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9-year-old girl denied inhaler during coughing fit at school, per Jordan District policy

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WEST JORDAN, Utah -- A 9-year-old girl was denied her inhaler during a coughing fit at school in West Jordan because staff were not notified of the child’s prescription, Jordan School District officials said Monday.

Emma Gonzales obtained an inhaler over the weekend after a coughing fit landed her in the emergency room. On Monday, the fourth grader was hit with another coughing spell in class at Columbia Elementary.

When Emma took her inhaler out to use it, her teacher sent her to the office, where staff took the inhaler.

Emma said she started coughing so hard she threw up on her pants.

“When I get into the coughing fit, I kind of hurtle up on the ground, can't breathe and then I start to kind of feel a little nauseous,” Emma said.

District officials say the staff did everything right by taking the medication to make sure it was for that specific student.

The inhaler doesn’t have Emma’s name on it and the school had not been notified that she was taking the medication.

“There could be all sorts of problems if children were just allowed to take any medication and we didn't have that verification. Again, this is for the student's safety,” said district spokeswoman Sandy Riesgraf.

District policy is that parents must fill out paperwork regarding what their child is taking for medication so school administrators know about it. If proper paperwork is filled out, district policy allows children to administer medications to themselves.

Her parents say they understand the policy and will fill out the proper paperwork to make sure Emma can get her inhaler in the future. But her mother, Britney Badger said at the point her daughter started throwing up, she thinks the school needed to do more.

“When a child is puking all over themselves and they can't breathe, you know you kind of have to take action right then and there,” Badger said.

Emma never got her inhaler at school, but her coughing fit did end.

District officials say Emma was monitored the entire time and if they felt she was in serious danger, they would have called 911.

Emma’s father was contacted during the coughing fit. After Monday’s incident, he plans to keep his daughter out of school for the time being.

157 comments

  • Need Air

    When my 8 year old son needed to carry an inhaler with him at all times the office secretary told me that I had to leave the inhaler with her and he would have to come to the office to use it. She said it was school policy that all meds have to stay in the office. I said that when he gets an asthma attack on the playground she better hope he has enough air in his lungs to make a trip to the office or the school district would have one hell of a law suit on their hands. She soon recognized the folly of her thinking and let him take it with him. At that time only the pharmacy label was required with the student’s medications but I got a Doctor’s note to be extra safe. The note stated that he was medically required to carry it with him at all times. I’m surprised these parents would not think to stop by the school office to let them know what’s going on, It’s common sense.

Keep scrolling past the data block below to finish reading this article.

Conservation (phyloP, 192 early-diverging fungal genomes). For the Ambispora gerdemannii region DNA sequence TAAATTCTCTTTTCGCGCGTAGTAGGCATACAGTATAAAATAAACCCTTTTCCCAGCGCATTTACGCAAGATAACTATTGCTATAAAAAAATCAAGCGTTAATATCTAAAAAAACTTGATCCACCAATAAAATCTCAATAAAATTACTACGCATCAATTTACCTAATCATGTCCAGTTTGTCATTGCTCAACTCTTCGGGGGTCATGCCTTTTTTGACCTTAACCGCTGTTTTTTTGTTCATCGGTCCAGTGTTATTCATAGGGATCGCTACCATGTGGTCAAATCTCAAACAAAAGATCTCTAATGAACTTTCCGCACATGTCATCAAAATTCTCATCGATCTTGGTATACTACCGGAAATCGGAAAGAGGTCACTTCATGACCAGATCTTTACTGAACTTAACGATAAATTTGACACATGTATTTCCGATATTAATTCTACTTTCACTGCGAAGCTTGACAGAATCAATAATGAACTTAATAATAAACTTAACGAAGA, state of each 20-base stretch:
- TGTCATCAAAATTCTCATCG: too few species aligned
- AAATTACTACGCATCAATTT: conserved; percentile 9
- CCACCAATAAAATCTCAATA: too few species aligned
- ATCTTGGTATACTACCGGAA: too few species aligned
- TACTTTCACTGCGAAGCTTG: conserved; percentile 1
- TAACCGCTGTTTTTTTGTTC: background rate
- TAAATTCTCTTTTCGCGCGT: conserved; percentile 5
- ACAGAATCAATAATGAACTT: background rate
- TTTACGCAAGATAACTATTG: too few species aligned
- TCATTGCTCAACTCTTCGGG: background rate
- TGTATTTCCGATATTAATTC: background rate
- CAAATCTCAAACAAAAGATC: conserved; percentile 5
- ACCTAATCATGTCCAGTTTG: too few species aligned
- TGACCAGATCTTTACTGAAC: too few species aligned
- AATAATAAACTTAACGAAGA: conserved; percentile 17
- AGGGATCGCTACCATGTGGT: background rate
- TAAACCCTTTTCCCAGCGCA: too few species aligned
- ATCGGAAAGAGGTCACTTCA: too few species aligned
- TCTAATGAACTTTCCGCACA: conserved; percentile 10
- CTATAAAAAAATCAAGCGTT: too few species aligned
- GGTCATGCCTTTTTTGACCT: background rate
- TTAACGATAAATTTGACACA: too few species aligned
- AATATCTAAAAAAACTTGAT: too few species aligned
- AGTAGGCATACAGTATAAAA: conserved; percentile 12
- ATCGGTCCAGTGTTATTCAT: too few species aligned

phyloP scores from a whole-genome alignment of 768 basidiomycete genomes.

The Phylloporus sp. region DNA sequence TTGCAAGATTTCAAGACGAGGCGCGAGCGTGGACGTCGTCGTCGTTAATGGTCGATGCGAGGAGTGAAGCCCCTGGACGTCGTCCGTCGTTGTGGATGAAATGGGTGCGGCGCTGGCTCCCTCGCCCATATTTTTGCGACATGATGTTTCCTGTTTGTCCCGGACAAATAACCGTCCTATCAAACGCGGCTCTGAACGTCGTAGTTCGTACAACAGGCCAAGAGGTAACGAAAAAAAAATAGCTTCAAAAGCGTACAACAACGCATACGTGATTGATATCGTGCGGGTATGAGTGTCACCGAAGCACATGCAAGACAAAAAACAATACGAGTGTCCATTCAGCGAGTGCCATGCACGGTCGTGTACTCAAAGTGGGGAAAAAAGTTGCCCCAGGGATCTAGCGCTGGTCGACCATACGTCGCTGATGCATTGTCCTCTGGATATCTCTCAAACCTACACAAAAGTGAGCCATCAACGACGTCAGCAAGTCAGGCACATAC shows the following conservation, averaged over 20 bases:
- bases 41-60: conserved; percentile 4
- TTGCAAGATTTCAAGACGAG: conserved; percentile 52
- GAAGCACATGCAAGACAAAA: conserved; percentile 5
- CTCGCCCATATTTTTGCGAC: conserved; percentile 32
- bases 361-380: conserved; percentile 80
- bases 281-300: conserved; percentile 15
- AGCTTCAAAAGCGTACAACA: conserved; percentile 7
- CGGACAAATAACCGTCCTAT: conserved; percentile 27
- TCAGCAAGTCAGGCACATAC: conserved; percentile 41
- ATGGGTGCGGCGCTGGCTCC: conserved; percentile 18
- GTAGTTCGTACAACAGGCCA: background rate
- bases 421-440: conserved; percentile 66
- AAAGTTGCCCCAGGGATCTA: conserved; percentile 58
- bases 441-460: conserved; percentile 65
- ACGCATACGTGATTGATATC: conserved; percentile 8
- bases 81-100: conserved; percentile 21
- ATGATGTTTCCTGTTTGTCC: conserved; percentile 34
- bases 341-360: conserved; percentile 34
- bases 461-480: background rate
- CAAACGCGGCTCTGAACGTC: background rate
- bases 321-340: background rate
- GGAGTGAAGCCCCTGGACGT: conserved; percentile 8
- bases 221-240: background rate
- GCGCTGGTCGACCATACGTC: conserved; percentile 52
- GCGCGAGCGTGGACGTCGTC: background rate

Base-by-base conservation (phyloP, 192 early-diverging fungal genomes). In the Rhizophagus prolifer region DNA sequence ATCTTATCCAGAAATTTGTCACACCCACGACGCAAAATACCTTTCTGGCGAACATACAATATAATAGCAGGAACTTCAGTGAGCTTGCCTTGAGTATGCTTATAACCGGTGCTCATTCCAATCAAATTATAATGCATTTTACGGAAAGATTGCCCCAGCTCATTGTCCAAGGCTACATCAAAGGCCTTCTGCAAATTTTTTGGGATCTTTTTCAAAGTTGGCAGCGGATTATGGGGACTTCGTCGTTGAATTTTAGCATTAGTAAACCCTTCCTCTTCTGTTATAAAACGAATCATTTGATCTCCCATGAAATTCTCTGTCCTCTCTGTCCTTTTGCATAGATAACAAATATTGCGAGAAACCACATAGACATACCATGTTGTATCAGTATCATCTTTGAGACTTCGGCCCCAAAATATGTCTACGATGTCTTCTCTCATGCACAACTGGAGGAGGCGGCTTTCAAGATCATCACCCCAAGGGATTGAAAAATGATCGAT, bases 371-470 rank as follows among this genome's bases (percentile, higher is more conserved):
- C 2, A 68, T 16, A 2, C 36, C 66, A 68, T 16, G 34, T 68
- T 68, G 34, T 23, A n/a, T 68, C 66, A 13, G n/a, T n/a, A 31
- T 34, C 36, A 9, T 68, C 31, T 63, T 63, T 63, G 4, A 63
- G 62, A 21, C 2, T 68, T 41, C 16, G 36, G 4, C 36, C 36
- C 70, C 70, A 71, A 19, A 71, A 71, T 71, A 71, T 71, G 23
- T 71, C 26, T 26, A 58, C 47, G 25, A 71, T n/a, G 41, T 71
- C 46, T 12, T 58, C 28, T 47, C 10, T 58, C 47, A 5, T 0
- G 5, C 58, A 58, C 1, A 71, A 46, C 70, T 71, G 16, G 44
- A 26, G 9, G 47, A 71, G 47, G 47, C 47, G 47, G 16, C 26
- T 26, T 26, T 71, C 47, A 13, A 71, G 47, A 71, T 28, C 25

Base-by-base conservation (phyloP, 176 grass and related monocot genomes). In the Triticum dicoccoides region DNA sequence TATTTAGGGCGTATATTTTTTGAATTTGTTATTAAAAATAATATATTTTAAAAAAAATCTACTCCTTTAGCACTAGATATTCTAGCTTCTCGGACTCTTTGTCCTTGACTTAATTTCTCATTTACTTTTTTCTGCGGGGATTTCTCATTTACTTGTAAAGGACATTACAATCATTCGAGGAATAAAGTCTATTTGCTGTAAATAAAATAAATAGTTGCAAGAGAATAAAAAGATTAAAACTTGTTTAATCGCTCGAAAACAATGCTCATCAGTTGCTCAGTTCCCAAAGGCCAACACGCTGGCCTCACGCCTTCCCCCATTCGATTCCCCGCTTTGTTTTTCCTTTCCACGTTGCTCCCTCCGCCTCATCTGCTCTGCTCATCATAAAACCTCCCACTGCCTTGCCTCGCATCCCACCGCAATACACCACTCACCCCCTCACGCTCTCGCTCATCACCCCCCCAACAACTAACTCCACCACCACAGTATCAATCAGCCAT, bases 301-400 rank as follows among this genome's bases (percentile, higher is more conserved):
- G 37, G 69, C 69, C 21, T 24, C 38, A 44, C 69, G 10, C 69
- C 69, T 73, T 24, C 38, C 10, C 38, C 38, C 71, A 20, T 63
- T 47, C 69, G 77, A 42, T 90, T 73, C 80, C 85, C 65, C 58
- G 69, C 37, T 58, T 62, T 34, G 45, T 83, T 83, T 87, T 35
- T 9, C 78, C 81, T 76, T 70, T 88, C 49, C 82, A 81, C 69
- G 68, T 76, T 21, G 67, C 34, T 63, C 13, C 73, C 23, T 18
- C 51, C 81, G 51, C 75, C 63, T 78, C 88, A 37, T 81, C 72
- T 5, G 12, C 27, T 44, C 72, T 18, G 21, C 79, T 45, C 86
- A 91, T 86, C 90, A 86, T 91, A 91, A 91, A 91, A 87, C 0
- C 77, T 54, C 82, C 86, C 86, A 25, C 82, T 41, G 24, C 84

• Ace

      I agree with most of what you say, but it’s not really common sense to need to notify the office, unless you realize that the school officials haven’t got the common sense to let a child take their medication.

  • Ace

    As an asmtha sufferer, the fact that school officials are so convinced that they did the right thing is mind-boggling to me. 1) If the student was in respiratory distress, and she pulls out an inhaler, why is the teacher’s first thought, “She didn’t clear that with me first. I have to prevent her taking that medication!” 2) Why does the administration continue on the same line, to the point that she pukes on her pants. How does one get so self-important? Do they teach administration seminars for this kind of behavior? 3) The district applauds the school administration for acting in this inhuman way, NEVER allowing her to use her own medication, then states they would have called 911 had it become dangerous. Respiratory distress IS dangerous, and could have taken a deadly turn, especially if she had inhaled while puking, 911 or no, and yet they denied her the medically prescribed solution that she held in her hand. Why do these “officials” feel so good about themselves every time they triumph over common sense.

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